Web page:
Regular updates are one of the biggest strengths of Chrome OS that allows it to flourish as the second-best operating system in the world. We get new improvements, more features, and stability upgrades each month. What brings us to write this article is yet another functionality making it to the spotlight, going by “Calendar View.”
Google has implemented a nifty little feature for Chromebook users right in the “Status Tray” area. A quick reminder: the Status Tray is where you can observe the clock, the Wi-Fi icon, and the remaining battery left on the device, among other features.
Users can now glance at this newly incorporated calendar from this area without taking other measures. Previously, Chromebook fanatics had to rely on the Google Calendar app for this purpose. The latter does come preinstalled on modern-day Chromebooks, but the extra steps required to get to it can be pretty bothering.
It’s worth noticing that the Calendar View feature is still in its experimental phase and hasn’t been added to Chrome OS as part of the stable channel. You need to work your way around Google Chrome flags to experience it first-hand for now. Therefore, let’s go over this process in the following section.
Enabling the latest Calendar View feature on Chrome OS
Follow the steps listed ahead to get Calendar View on your Chromebook instantly.
1. The first step is to open the Chrome browser on your Chromebook. That should be reasonably easy to do. Once done, the next step is to enter the following into the address bar of any opened tab. Doing so will take you straight to the Calendar View flag on the dedicated web page.
2. Right after that, you’ll automatically get taken to the relevant experimental flag on your Chrome browser. Click on the drop-down menu beside the flag and select “Enabled.” The following screenshot will illustrate how you can do this.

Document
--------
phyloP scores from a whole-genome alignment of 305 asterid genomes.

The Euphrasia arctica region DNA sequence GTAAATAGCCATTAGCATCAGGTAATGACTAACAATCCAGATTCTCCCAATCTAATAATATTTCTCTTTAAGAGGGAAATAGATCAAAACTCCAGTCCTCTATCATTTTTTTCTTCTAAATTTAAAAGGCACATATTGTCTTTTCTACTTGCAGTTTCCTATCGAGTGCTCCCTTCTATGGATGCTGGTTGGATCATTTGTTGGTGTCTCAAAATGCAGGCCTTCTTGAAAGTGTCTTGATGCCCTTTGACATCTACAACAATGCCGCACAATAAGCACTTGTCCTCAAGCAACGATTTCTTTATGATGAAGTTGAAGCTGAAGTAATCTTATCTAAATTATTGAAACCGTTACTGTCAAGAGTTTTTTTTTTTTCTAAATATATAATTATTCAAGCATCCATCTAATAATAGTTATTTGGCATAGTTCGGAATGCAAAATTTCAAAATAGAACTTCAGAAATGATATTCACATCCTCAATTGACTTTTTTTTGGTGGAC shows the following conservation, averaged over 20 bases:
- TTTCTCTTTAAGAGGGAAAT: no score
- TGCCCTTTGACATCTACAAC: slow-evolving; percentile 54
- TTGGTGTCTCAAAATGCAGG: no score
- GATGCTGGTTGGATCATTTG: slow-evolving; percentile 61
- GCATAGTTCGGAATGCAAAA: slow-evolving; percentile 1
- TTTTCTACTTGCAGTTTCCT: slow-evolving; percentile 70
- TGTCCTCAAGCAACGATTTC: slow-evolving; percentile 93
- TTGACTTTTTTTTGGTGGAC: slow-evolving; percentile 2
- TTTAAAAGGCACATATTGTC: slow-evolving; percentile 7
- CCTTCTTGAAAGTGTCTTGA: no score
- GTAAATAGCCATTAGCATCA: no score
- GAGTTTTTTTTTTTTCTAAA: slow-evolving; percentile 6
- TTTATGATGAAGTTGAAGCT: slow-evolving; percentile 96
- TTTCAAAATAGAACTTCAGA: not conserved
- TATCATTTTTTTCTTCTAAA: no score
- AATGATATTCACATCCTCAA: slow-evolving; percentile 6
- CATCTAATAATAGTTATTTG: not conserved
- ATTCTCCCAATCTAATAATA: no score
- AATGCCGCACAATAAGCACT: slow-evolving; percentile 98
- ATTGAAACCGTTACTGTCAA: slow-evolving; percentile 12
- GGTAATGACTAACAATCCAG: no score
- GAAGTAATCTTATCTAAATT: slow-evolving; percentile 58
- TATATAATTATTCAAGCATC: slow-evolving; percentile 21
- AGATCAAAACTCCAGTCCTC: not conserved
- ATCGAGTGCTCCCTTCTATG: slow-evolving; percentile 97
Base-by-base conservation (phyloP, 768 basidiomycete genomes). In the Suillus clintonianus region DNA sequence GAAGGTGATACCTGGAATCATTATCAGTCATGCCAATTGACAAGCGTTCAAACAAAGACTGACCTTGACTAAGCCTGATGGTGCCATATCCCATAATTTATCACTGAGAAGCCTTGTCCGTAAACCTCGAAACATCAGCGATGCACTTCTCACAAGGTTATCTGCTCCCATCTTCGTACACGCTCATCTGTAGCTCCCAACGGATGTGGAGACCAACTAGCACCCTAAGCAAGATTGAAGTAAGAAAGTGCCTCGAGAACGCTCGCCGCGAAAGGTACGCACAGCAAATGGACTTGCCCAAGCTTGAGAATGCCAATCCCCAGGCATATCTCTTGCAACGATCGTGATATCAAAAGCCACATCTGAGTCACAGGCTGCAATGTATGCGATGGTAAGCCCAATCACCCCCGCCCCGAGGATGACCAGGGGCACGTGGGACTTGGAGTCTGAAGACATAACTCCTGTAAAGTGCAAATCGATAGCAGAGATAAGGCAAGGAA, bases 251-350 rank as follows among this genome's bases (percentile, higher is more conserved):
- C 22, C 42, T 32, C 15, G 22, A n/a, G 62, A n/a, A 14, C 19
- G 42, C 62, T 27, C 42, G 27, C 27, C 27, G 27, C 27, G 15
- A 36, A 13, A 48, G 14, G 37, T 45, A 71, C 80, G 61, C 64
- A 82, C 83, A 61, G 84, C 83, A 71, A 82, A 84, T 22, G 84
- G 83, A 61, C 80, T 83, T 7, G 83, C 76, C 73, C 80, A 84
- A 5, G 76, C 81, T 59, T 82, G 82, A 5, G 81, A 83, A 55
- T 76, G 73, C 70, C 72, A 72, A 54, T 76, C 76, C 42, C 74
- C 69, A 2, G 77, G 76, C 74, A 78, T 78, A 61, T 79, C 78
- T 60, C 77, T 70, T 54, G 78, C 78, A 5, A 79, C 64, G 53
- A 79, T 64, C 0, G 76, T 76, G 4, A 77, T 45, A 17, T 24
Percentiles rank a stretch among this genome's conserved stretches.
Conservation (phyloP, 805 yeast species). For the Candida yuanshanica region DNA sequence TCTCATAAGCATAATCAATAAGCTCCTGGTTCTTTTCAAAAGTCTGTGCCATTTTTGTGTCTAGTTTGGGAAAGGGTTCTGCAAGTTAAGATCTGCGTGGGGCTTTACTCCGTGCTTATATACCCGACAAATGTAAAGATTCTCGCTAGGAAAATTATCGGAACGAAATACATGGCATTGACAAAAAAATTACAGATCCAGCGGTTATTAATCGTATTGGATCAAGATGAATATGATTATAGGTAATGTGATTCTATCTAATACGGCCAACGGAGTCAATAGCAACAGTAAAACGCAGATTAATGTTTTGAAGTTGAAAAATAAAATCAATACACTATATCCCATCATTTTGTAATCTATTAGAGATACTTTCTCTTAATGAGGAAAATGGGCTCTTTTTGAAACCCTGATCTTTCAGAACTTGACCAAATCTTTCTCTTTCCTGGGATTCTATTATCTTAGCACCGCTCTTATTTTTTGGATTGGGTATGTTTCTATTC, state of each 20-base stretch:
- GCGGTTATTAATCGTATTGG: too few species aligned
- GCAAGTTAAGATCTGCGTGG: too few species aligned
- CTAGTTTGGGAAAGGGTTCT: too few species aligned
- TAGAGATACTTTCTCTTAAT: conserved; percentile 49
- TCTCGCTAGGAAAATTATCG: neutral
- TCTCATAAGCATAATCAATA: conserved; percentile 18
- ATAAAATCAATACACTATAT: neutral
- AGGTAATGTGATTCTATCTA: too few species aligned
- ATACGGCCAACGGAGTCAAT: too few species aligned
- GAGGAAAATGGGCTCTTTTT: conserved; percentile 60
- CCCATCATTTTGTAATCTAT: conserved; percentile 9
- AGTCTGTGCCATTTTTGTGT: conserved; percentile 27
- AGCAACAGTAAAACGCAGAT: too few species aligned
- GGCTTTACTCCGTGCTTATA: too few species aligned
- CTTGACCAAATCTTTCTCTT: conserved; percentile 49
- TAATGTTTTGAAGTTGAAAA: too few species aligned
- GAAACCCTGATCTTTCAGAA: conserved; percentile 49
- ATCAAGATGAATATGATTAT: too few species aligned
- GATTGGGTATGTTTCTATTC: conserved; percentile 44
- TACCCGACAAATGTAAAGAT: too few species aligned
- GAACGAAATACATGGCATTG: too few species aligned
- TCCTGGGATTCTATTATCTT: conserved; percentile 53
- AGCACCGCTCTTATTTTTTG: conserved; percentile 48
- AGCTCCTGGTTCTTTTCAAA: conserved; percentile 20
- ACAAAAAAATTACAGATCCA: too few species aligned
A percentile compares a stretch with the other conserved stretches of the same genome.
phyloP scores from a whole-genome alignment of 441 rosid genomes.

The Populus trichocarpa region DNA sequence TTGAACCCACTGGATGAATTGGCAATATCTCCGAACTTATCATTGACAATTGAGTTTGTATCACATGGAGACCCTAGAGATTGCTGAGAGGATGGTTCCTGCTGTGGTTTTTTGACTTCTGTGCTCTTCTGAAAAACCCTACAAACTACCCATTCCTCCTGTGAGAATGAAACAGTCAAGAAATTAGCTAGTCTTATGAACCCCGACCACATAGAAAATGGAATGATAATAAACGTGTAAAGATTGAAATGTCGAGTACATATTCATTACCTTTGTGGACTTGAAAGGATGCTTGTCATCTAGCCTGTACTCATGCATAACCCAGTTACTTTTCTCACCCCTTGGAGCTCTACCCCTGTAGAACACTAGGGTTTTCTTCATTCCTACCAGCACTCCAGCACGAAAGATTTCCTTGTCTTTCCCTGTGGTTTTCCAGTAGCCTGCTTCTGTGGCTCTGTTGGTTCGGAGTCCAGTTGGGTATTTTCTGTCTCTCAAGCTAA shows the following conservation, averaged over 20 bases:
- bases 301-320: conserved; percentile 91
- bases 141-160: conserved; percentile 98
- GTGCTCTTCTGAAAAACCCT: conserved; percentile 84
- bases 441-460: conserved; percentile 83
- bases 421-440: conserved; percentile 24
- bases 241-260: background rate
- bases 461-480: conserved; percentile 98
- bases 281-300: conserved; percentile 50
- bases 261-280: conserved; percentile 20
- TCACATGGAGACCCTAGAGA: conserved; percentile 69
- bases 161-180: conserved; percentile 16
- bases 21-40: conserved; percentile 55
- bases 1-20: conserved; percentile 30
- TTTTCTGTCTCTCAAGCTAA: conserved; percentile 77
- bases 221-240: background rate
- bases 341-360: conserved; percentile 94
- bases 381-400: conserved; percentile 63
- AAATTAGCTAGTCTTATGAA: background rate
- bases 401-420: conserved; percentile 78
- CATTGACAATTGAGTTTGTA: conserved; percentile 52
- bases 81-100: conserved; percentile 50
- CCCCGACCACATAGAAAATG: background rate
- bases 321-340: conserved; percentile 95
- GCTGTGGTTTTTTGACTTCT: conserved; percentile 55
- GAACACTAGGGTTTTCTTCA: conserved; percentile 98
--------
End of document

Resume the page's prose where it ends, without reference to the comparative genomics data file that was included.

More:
3. To top it off, restart the device using the prompt appearing below the page to finalize the process.
That’s about it for enabling the Calendar View on your Chromebook. Let’s take it for a spin and see how it operates on the device.
Calendar View functioning
Right off the bat, it’s easy to notice how the Status Tray area makes a significant change from a display point of view. It includes the date and the name of the month now, too, apart from showing the time in the Chrome OS interface. Take a look at this below.
After clicking on the Status Tray area, the usual menu opens up. However, to completely access the Calendar View feature, you need to click on the area where the date and day are displayed. That should open up a full-fledged calendar on your end, allowing you to scroll past different months and make changes to your schedule. We’ll explain the latter shortly.
Great going so far. You will now have opened the Calendar View feature on your screen. Feel free to check it out and see how the functionality works on your end.
We’re not entirely satisfied with the feature’s stability on our Lenovo Chromebook 3. You can select the up and down buttons in the calendar to view the month above or below you, respectively, but using our trackpad left us with a reasonably humdrum experience with substantial lagging.
It’s worth noting here that the Calendar View feature is nothing more than an experimental feature for now. It still has to be optimized to function correctly for when it makes landfall on the stable channel of Chrome OS. You can effortlessly check out the feature yourself and see if it works perfectly for you.
If you cannot find this flag in your Chrome browser, ensure that your Chromebook is up-to-date. The latest stable version of Chrome OS is 99, with the century-laden version coming soon. It would help if you had at least Chrome OS 97 or higher to use the Calendar View feature. If your system is up to date and you still can’t get the experimental functionality, try switching your update channel to “Dev,” which is short for Developer.
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Doesn’t work. I double checked, the flag is now set. But my chromebook doesn’t show the date.
Chrome OS 103 crash si ce flag est actif